The Government should slash VAT on recycled products to make them competitive with goods made from virgin materials, according to a cross-party group of MPs which criticises the Coalition for lacking ambition and leadership on recycling.
Goods made from recycled materials are typically between two and 25 per cent more expensive than their non-recycled counterparts, providing a huge disincentive for people to buy them, experts argue.
However, a significant cut in the rate of the 20 per cent VAT tax – together with longer warranty periods for consumer goods and a ban on food waste being sent to landfill - would go a long way to reducing the unsustainable level of waste in Britain, the report argues.
“We had throwaway economics in the past, but that disposable society simply isn’t sustainable in the 21st century. Less than half of all the stuff we throw away each year is recycled and turned back into something useful, despite prices for raw materials rising across the world,” said Joan Walley, a Labour MP and chair of the environmental audit committee behind the report.
Zac Goldsmith, a Conservative MP and committee member, added: “Unless we learn to live within nature’s means, we are going to hit a wall. We know that because even while the world’s dwindling resources are becoming more and more expensive, our global appetite for resources continues to soar.”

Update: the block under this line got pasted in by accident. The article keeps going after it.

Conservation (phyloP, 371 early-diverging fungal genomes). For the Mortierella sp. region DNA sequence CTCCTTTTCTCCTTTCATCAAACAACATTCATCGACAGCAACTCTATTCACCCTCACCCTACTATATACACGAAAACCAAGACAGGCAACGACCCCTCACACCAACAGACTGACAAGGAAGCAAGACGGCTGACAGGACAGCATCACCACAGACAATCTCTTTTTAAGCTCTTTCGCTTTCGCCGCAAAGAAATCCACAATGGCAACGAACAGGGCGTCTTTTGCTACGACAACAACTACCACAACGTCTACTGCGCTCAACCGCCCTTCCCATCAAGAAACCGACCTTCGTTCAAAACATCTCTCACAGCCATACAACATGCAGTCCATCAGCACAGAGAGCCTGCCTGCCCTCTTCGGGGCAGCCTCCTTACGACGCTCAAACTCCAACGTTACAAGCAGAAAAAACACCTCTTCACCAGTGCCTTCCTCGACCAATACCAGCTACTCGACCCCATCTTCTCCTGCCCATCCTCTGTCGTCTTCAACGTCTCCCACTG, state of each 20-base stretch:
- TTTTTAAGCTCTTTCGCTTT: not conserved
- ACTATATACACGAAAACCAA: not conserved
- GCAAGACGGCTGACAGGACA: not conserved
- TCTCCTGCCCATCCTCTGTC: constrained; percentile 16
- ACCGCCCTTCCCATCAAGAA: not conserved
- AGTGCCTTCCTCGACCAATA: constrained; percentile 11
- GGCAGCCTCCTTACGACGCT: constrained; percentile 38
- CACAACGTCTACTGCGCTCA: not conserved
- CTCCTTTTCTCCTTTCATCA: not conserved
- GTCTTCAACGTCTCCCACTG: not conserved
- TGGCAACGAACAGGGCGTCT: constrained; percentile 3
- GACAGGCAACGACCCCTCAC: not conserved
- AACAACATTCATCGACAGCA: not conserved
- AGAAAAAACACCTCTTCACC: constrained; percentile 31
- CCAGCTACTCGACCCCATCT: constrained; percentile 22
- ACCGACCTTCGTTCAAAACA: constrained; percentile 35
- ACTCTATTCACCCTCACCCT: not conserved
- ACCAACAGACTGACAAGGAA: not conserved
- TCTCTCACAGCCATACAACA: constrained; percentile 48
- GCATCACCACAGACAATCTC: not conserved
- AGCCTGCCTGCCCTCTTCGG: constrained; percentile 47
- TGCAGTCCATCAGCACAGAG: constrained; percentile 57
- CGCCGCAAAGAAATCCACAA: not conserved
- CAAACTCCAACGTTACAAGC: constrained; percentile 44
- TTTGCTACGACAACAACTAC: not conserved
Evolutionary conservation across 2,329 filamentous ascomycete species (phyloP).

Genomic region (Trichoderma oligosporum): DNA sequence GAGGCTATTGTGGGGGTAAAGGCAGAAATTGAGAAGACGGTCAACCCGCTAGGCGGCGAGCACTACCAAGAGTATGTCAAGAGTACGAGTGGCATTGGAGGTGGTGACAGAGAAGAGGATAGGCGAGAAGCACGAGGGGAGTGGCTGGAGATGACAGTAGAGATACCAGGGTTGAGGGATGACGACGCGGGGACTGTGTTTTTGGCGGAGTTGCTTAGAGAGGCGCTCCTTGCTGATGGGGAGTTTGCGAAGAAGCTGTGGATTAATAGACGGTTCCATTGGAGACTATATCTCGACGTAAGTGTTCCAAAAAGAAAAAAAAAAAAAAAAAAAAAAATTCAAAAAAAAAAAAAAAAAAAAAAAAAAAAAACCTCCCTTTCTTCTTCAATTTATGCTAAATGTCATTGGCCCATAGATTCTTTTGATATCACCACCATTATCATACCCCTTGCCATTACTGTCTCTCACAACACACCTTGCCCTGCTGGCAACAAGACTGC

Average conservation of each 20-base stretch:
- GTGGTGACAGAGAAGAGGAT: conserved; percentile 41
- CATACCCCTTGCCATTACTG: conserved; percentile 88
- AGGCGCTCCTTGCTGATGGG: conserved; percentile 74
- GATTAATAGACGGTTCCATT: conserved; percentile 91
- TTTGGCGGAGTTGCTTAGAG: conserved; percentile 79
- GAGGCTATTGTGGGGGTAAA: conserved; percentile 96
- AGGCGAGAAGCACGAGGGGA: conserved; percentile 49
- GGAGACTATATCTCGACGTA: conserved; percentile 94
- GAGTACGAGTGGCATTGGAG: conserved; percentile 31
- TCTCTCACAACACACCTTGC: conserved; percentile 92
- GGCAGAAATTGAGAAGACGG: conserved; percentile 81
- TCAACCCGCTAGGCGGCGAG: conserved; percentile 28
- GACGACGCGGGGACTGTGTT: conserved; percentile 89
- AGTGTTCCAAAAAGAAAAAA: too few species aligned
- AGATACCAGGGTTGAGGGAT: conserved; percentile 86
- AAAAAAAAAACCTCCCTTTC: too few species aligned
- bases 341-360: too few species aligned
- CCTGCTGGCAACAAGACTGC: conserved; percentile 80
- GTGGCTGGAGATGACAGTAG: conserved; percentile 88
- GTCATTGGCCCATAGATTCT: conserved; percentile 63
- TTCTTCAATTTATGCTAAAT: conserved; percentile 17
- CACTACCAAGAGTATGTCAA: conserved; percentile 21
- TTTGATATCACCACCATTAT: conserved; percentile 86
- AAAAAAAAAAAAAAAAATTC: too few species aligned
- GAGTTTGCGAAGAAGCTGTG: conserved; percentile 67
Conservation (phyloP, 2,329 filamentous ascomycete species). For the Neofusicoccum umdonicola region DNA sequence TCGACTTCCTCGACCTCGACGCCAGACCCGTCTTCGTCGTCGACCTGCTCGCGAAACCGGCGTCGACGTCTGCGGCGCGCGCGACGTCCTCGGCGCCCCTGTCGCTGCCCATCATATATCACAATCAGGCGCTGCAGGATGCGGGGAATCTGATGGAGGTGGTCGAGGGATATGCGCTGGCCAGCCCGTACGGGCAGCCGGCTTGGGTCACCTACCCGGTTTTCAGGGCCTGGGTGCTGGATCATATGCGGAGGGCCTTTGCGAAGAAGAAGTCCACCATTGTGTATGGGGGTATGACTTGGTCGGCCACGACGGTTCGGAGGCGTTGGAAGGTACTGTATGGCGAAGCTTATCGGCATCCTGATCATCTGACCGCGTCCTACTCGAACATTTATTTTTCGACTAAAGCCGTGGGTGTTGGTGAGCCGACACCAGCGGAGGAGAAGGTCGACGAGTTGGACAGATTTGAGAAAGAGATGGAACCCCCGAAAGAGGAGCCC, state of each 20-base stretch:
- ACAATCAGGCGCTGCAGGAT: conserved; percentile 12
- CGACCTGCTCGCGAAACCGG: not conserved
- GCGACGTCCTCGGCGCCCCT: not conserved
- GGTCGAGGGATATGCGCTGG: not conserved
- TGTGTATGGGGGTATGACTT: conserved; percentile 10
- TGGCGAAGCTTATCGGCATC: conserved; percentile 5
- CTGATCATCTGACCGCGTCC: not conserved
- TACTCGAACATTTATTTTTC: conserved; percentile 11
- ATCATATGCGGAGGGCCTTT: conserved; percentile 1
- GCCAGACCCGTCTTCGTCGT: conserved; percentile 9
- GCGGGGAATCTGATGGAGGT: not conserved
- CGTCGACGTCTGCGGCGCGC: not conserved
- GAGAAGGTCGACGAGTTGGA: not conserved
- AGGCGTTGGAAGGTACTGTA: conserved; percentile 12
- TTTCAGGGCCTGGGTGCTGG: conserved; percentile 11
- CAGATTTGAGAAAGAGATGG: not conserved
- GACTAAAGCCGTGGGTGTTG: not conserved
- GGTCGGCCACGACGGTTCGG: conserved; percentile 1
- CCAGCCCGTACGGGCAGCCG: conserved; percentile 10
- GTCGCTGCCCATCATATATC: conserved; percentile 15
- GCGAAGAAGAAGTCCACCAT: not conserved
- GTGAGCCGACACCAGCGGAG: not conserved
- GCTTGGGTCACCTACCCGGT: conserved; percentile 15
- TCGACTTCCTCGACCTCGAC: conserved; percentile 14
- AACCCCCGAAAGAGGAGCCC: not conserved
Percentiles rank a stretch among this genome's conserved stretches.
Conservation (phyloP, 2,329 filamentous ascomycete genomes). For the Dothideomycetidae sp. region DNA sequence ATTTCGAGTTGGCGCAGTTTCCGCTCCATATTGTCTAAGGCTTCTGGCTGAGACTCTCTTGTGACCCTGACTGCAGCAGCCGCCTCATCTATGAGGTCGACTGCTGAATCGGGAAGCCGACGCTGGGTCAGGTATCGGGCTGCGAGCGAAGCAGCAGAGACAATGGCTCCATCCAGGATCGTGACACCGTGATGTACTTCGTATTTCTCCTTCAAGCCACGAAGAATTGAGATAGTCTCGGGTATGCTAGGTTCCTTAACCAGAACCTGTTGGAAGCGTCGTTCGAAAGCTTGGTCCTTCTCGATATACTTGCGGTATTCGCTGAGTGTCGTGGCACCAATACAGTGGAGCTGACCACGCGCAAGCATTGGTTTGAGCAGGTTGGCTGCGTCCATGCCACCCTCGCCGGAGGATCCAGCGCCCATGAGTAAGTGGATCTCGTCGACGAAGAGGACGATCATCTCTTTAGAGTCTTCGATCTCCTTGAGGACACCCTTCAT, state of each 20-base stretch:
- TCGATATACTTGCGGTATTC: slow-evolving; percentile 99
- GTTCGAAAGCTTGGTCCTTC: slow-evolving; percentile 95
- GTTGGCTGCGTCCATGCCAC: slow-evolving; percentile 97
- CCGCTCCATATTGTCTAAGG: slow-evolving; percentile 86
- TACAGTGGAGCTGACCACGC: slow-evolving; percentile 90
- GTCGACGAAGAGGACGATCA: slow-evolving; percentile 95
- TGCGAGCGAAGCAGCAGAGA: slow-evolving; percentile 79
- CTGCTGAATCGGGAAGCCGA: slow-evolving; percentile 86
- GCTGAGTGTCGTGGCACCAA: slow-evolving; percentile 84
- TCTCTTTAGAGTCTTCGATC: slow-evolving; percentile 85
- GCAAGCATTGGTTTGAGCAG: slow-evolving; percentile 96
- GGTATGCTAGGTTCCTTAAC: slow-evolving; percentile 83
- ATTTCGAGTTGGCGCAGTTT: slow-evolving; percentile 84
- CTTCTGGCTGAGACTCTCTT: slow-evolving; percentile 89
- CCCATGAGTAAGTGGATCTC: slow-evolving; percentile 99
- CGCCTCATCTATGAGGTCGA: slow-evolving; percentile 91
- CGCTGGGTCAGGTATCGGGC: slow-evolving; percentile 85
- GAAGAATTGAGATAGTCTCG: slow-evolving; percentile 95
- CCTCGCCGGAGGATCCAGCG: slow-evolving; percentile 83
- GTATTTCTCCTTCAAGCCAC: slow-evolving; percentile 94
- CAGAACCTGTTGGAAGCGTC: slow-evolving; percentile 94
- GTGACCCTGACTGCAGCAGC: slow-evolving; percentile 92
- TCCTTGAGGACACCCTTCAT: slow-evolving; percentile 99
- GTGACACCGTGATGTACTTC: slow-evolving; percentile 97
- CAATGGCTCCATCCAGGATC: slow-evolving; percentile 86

Simon Ellin, chief executive of The Recycling Association, welcomed the report.
He said: “I think VAT should be cut on recycled products. There has to be some incentive other than the green credentials for most people to buy recycled goods. At the end of the day most people make their decisions based on their wallets.”
The report criticised Government leadership on recycling, saying the process was characterised by small-scale schemes, that responsibilities were split across a number of departments and that there industrial policy contains no strategic plan to change the system.
Just 400,000 tonnes of food waste, or around six per cent, is separately collected for organic recycling in the UK out of the 7.2m tonnes thrown out by households every year. Instead, this food waste could be collected separately and composted or used in anaerobic digesters to produce biogas and renewable energy and fertiliser.
Defra’s Resource Management Minister Dan Rogerson said: “We are fully committed to building a circular economy and want to see the UK leading the way in new waste and recycling markets. That is why we have invested £17million to encourage businesses to become more resource efficient. We will continue to work closely with local authorities, industry and the voluntary sector to consider how best to take these recommendations forward and will respond to the Committee in due course.”